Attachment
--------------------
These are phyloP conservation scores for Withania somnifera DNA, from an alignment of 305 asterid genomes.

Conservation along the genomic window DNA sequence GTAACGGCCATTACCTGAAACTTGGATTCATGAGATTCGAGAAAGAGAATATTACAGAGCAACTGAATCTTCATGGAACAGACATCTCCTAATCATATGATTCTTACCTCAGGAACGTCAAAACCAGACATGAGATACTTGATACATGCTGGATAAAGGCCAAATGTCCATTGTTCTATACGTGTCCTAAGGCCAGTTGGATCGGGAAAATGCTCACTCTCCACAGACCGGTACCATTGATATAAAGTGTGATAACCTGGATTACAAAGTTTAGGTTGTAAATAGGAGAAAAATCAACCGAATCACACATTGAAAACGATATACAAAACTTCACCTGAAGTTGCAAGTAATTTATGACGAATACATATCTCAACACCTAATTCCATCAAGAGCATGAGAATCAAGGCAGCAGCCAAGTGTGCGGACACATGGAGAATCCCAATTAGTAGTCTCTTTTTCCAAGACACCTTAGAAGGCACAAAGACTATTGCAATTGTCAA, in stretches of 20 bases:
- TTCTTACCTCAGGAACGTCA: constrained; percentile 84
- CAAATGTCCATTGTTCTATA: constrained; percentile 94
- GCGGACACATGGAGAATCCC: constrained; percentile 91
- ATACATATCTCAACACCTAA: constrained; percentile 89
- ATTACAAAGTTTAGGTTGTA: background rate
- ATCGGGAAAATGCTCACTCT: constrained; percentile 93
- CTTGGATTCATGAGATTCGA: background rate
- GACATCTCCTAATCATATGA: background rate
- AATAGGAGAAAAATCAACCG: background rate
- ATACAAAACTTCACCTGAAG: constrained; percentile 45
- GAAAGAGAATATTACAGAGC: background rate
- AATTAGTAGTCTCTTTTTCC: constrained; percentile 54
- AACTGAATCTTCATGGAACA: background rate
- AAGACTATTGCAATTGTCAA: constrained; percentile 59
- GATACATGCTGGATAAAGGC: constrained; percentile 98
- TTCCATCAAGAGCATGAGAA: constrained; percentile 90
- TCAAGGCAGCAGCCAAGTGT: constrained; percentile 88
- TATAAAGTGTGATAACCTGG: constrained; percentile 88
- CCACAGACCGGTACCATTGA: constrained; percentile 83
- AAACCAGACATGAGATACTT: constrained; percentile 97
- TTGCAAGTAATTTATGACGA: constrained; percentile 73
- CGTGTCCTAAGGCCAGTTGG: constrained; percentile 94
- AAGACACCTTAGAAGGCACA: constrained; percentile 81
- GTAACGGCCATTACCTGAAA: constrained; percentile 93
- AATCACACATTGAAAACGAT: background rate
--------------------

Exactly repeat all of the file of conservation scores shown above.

These are phyloP conservation scores for Withania somnifera DNA, from an alignment of 305 asterid genomes.

Conservation along the genomic window DNA sequence GTAACGGCCATTACCTGAAACTTGGATTCATGAGATTCGAGAAAGAGAATATTACAGAGCAACTGAATCTTCATGGAACAGACATCTCCTAATCATATGATTCTTACCTCAGGAACGTCAAAACCAGACATGAGATACTTGATACATGCTGGATAAAGGCCAAATGTCCATTGTTCTATACGTGTCCTAAGGCCAGTTGGATCGGGAAAATGCTCACTCTCCACAGACCGGTACCATTGATATAAAGTGTGATAACCTGGATTACAAAGTTTAGGTTGTAAATAGGAGAAAAATCAACCGAATCACACATTGAAAACGATATACAAAACTTCACCTGAAGTTGCAAGTAATTTATGACGAATACATATCTCAACACCTAATTCCATCAAGAGCATGAGAATCAAGGCAGCAGCCAAGTGTGCGGACACATGGAGAATCCCAATTAGTAGTCTCTTTTTCCAAGACACCTTAGAAGGCACAAAGACTATTGCAATTGTCAA, in stretches of 20 bases:
- TTCTTACCTCAGGAACGTCA: constrained; percentile 84
- CAAATGTCCATTGTTCTATA: constrained; percentile 94
- GCGGACACATGGAGAATCCC: constrained; percentile 91
- ATACATATCTCAACACCTAA: constrained; percentile 89
- ATTACAAAGTTTAGGTTGTA: background rate
- ATCGGGAAAATGCTCACTCT: constrained; percentile 93
- CTTGGATTCATGAGATTCGA: background rate
- GACATCTCCTAATCATATGA: background rate
- AATAGGAGAAAAATCAACCG: background rate
- ATACAAAACTTCACCTGAAG: constrained; percentile 45
- GAAAGAGAATATTACAGAGC: background rate
- AATTAGTAGTCTCTTTTTCC: constrained; percentile 54
- AACTGAATCTTCATGGAACA: background rate
- AAGACTATTGCAATTGTCAA: constrained; percentile 59
- GATACATGCTGGATAAAGGC: constrained; percentile 98
- TTCCATCAAGAGCATGAGAA: constrained; percentile 90
- TCAAGGCAGCAGCCAAGTGT: constrained; percentile 88
- TATAAAGTGTGATAACCTGG: constrained; percentile 88
- CCACAGACCGGTACCATTGA: constrained; percentile 83
- AAACCAGACATGAGATACTT: constrained; percentile 97
- TTGCAAGTAATTTATGACGA: constrained; percentile 73
- CGTGTCCTAAGGCCAGTTGG: constrained; percentile 94
- AAGACACCTTAGAAGGCACA: constrained; percentile 81
- GTAACGGCCATTACCTGAAA: constrained; percentile 93
- AATCACACATTGAAAACGAT: background rate